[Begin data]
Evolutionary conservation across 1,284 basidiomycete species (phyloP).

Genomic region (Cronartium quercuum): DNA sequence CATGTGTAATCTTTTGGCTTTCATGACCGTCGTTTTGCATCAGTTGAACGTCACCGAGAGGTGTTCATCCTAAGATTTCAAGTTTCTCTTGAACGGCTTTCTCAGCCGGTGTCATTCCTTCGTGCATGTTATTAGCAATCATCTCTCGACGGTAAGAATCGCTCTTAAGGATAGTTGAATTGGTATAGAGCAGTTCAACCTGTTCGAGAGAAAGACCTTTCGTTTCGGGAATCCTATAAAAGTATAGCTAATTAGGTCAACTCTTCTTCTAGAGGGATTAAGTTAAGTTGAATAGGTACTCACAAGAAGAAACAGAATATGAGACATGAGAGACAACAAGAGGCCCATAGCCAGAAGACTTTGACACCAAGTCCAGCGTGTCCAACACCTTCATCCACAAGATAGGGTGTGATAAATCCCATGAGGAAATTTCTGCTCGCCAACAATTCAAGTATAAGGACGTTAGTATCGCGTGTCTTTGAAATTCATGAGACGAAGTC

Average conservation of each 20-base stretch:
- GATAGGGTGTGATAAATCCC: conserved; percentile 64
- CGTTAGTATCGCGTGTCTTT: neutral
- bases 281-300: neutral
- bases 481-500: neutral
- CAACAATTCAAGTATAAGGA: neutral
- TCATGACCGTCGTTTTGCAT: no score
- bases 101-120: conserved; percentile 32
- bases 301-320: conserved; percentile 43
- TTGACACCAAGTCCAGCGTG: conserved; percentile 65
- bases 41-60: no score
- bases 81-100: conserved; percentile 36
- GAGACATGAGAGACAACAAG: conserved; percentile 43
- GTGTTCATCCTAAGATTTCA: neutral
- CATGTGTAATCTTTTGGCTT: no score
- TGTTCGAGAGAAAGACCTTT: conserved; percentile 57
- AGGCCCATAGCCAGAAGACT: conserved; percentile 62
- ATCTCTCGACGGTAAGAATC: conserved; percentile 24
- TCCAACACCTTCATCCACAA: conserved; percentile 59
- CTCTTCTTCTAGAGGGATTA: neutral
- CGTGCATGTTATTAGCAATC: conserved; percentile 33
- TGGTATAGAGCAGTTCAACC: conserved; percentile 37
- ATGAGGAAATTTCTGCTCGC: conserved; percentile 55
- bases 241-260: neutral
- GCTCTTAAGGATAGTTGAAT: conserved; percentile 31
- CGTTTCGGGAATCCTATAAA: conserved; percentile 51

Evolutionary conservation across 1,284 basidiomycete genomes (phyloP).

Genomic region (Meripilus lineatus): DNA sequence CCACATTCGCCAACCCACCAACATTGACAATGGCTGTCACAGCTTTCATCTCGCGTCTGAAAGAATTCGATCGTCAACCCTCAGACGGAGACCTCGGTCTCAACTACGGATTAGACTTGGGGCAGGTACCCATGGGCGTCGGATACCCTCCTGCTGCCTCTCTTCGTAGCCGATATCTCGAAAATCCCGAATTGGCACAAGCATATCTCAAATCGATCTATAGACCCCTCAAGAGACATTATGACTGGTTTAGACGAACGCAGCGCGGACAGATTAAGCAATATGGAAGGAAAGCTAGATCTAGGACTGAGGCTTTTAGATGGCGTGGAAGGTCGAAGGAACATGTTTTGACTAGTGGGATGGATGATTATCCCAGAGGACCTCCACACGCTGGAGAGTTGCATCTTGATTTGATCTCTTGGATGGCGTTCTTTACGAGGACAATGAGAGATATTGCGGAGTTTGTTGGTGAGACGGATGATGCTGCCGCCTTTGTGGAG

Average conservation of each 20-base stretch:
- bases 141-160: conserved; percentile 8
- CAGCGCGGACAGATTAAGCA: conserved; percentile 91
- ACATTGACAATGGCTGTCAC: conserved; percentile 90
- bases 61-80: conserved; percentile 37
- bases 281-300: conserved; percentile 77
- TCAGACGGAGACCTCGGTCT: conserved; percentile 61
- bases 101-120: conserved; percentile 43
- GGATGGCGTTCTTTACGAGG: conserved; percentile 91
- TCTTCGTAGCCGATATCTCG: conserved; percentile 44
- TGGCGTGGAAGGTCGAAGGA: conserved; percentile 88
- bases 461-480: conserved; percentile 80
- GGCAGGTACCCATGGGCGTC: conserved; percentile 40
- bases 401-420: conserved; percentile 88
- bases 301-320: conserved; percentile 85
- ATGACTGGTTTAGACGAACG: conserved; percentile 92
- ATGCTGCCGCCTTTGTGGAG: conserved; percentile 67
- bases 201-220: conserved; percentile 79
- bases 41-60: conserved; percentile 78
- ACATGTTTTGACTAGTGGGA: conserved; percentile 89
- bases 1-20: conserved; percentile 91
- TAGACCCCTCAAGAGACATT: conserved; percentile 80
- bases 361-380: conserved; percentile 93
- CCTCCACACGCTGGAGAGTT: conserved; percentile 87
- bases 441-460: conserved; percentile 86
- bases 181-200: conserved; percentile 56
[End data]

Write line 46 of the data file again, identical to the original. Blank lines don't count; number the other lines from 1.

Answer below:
- ATGACTGGTTTAGACGAACG: conserved; percentile 92